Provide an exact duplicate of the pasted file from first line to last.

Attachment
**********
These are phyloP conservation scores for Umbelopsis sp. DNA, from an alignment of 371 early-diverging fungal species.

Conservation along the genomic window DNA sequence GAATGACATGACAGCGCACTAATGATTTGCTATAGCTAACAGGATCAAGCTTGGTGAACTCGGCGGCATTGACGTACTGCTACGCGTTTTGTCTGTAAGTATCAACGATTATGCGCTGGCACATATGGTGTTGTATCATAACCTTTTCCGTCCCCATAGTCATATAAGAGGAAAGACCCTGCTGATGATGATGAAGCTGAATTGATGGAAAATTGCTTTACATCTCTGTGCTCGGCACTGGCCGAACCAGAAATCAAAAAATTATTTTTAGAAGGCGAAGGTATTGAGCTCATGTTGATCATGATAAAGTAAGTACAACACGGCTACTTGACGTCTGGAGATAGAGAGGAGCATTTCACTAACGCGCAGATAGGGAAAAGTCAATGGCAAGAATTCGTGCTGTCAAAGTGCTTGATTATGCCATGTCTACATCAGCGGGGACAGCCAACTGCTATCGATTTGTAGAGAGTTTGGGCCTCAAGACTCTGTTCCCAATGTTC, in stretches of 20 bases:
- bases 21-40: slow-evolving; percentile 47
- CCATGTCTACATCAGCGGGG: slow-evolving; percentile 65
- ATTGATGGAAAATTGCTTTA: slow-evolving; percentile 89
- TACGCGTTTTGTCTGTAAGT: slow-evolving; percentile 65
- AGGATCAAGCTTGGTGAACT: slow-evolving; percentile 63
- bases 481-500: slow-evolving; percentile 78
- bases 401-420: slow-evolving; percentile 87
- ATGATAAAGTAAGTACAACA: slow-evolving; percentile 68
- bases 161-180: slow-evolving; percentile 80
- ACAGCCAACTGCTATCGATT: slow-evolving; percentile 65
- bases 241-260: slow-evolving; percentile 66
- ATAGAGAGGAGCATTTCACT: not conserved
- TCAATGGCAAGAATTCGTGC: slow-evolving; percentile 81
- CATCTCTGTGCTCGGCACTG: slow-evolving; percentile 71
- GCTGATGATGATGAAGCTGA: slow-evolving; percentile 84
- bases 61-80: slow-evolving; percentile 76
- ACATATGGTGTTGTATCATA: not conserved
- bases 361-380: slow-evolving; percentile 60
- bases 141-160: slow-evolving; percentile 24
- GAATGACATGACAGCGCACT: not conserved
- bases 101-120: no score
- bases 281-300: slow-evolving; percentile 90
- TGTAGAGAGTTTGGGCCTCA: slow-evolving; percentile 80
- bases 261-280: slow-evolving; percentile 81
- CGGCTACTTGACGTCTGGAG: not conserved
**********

These are phyloP conservation scores for Umbelopsis sp. DNA, from an alignment of 371 early-diverging fungal species.

Conservation along the genomic window DNA sequence GAATGACATGACAGCGCACTAATGATTTGCTATAGCTAACAGGATCAAGCTTGGTGAACTCGGCGGCATTGACGTACTGCTACGCGTTTTGTCTGTAAGTATCAACGATTATGCGCTGGCACATATGGTGTTGTATCATAACCTTTTCCGTCCCCATAGTCATATAAGAGGAAAGACCCTGCTGATGATGATGAAGCTGAATTGATGGAAAATTGCTTTACATCTCTGTGCTCGGCACTGGCCGAACCAGAAATCAAAAAATTATTTTTAGAAGGCGAAGGTATTGAGCTCATGTTGATCATGATAAAGTAAGTACAACACGGCTACTTGACGTCTGGAGATAGAGAGGAGCATTTCACTAACGCGCAGATAGGGAAAAGTCAATGGCAAGAATTCGTGCTGTCAAAGTGCTTGATTATGCCATGTCTACATCAGCGGGGACAGCCAACTGCTATCGATTTGTAGAGAGTTTGGGCCTCAAGACTCTGTTCCCAATGTTC, in stretches of 20 bases:
- bases 21-40: slow-evolving; percentile 47
- CCATGTCTACATCAGCGGGG: slow-evolving; percentile 65
- ATTGATGGAAAATTGCTTTA: slow-evolving; percentile 89
- TACGCGTTTTGTCTGTAAGT: slow-evolving; percentile 65
- AGGATCAAGCTTGGTGAACT: slow-evolving; percentile 63
- bases 481-500: slow-evolving; percentile 78
- bases 401-420: slow-evolving; percentile 87
- ATGATAAAGTAAGTACAACA: slow-evolving; percentile 68
- bases 161-180: slow-evolving; percentile 80
- ACAGCCAACTGCTATCGATT: slow-evolving; percentile 65
- bases 241-260: slow-evolving; percentile 66
- ATAGAGAGGAGCATTTCACT: not conserved
- TCAATGGCAAGAATTCGTGC: slow-evolving; percentile 81
- CATCTCTGTGCTCGGCACTG: slow-evolving; percentile 71
- GCTGATGATGATGAAGCTGA: slow-evolving; percentile 84
- bases 61-80: slow-evolving; percentile 76
- ACATATGGTGTTGTATCATA: not conserved
- bases 361-380: slow-evolving; percentile 60
- bases 141-160: slow-evolving; percentile 24
- GAATGACATGACAGCGCACT: not conserved
- bases 101-120: no score
- bases 281-300: slow-evolving; percentile 90
- TGTAGAGAGTTTGGGCCTCA: slow-evolving; percentile 80
- bases 261-280: slow-evolving; percentile 81
- CGGCTACTTGACGTCTGGAG: not conserved